In a speech given at Georgetown University Tuesday, President Barack Obama addressed issues of cleaner fuel, energy efficiency and job creation.
The President spent much of his speech discussing coal and the need to push for cleaner-burning energy. He tied in an emphasis on job creation, stating that the technologies needed for energy efficiency and cleaning burning fuels will require workers at a multitude of levels, from factory assembly lines to home installations.
"In the last four years, we've doubled the electricity that we generate from zero-power wind and solar power," he said.
He also stated that more natural gas is produced in the United States than anywhere else in the world, and that this leads to lower electricity bills for American families. Along with natural gas he discussed wind energy, citing that 25 percent of Iowa's electricity is generated from wind power.
Obama emphasized the importance of reducing pollution, saying that simple upgrades will cut pollution and create jobs. He used energy-efficient appliances as an example of upgrades that can be done to ease a transition into cleaner energy.
He also called for an end to tax breaks for big oil companies, saying that focus should instead be invested in clean energy.
While much of his speech focused on the efforts that needed to be made domestically, he discussed the importance of changes taking place on a global level. He suggested working with developing nations to bring them to energy-efficient levels, and "skipping" the steps that the United States took in its earlier industrial days.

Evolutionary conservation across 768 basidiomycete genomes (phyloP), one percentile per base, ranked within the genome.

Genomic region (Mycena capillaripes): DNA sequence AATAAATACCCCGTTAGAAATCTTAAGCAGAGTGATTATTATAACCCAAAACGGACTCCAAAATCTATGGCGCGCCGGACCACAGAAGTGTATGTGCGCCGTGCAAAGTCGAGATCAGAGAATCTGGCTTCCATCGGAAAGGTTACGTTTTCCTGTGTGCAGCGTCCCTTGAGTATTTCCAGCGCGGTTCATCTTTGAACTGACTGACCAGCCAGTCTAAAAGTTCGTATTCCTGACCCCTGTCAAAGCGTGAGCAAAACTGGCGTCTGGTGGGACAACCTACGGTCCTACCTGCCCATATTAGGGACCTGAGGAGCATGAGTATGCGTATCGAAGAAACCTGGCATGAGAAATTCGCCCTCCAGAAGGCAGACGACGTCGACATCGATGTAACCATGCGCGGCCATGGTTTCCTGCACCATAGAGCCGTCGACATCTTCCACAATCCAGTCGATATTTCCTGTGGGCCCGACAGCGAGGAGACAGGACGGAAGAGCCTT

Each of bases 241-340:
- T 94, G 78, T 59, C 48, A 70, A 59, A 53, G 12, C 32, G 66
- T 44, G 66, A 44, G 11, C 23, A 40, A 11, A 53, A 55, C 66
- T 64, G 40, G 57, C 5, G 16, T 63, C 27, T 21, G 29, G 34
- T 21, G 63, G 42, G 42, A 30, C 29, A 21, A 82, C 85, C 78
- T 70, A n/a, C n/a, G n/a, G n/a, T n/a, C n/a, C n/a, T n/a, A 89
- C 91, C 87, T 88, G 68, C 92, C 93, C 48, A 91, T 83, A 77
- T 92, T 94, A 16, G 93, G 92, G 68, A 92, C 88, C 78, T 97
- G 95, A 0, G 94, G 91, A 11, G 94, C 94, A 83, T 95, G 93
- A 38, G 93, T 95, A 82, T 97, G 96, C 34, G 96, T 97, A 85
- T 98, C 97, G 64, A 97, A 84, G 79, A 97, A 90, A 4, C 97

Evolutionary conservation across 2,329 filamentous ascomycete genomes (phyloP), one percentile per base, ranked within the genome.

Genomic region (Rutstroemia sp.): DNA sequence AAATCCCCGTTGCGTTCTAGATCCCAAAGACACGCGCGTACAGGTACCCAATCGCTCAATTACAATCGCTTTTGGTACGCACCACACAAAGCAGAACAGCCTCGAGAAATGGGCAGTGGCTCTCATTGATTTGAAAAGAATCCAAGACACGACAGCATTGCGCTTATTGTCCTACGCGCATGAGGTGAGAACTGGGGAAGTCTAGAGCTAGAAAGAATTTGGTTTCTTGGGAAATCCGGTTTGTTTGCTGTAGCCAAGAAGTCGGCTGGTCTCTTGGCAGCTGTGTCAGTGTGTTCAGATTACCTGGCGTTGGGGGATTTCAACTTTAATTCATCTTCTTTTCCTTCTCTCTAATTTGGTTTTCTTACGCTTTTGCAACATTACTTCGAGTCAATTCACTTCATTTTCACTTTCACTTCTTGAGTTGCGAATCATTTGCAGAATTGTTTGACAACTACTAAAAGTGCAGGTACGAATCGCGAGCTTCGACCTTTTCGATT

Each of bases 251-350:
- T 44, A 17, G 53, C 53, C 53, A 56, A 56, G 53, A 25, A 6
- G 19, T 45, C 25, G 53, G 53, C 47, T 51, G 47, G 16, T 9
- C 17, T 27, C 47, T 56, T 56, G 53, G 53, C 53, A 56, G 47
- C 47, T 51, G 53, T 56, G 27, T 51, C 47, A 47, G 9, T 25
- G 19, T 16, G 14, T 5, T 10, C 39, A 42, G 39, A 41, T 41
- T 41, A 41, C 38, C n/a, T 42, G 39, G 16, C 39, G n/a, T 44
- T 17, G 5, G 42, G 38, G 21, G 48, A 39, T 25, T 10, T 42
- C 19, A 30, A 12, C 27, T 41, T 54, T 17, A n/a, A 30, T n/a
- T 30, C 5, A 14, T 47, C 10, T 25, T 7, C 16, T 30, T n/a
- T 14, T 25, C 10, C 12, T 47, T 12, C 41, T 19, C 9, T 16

In his address, Obama said that changes made now will not go into effect immediately. He used a metaphor of pumping on the brakes of a car before coming to a completely stop, stating that issues such as sea level rise will not immediately disappear when carbon emissions are lowered. Therefore, he said, that changes need to be included in plans for energy efficiency, including making changes to infrastructures to prepare for coastal flooding, citing changes already underway in Florida to protect drinking water from sea waters.
Watch a clip from his speech here:
The wet pattern in the southern Plains over the past several weeks has nearly eliminated drought conditions across the region.
It marked the second time that Mount Shindake has erupted in the last nine months, according to the Global Volcanism Project at the Smithsonian Institution.
A push of cooler air will slash summerlike conditions across the Upper Midwest then in the Northeast beginning this weekend.
Flood-ravaged Texas and Oklahoma are in line for additional rounds of drenching showers and thunderstorms into Saturday night.
The same cold front poised to mark and end to the midsummerlike warmth will also spread rain and thunderstorms into the region this weekend.
Tropical Depression One-E formed early Thursday morning in the eastern Pacific, and is expected to become Tropical Storm Andres later Thursday.
Ohio Valley (1982)
Severe thunderstorms: Tornado in Marion, IL killed 12, caused $100 million damage. Columbus, OH had a wind gust to 76 mph. Louisville, KY pelted by hail 2" in diameter.
Yuma, AZ (1877)
Severe two-day sandstorm.
Area from Wallace to Kearney counties: a great hailstorm caused $6 million damage.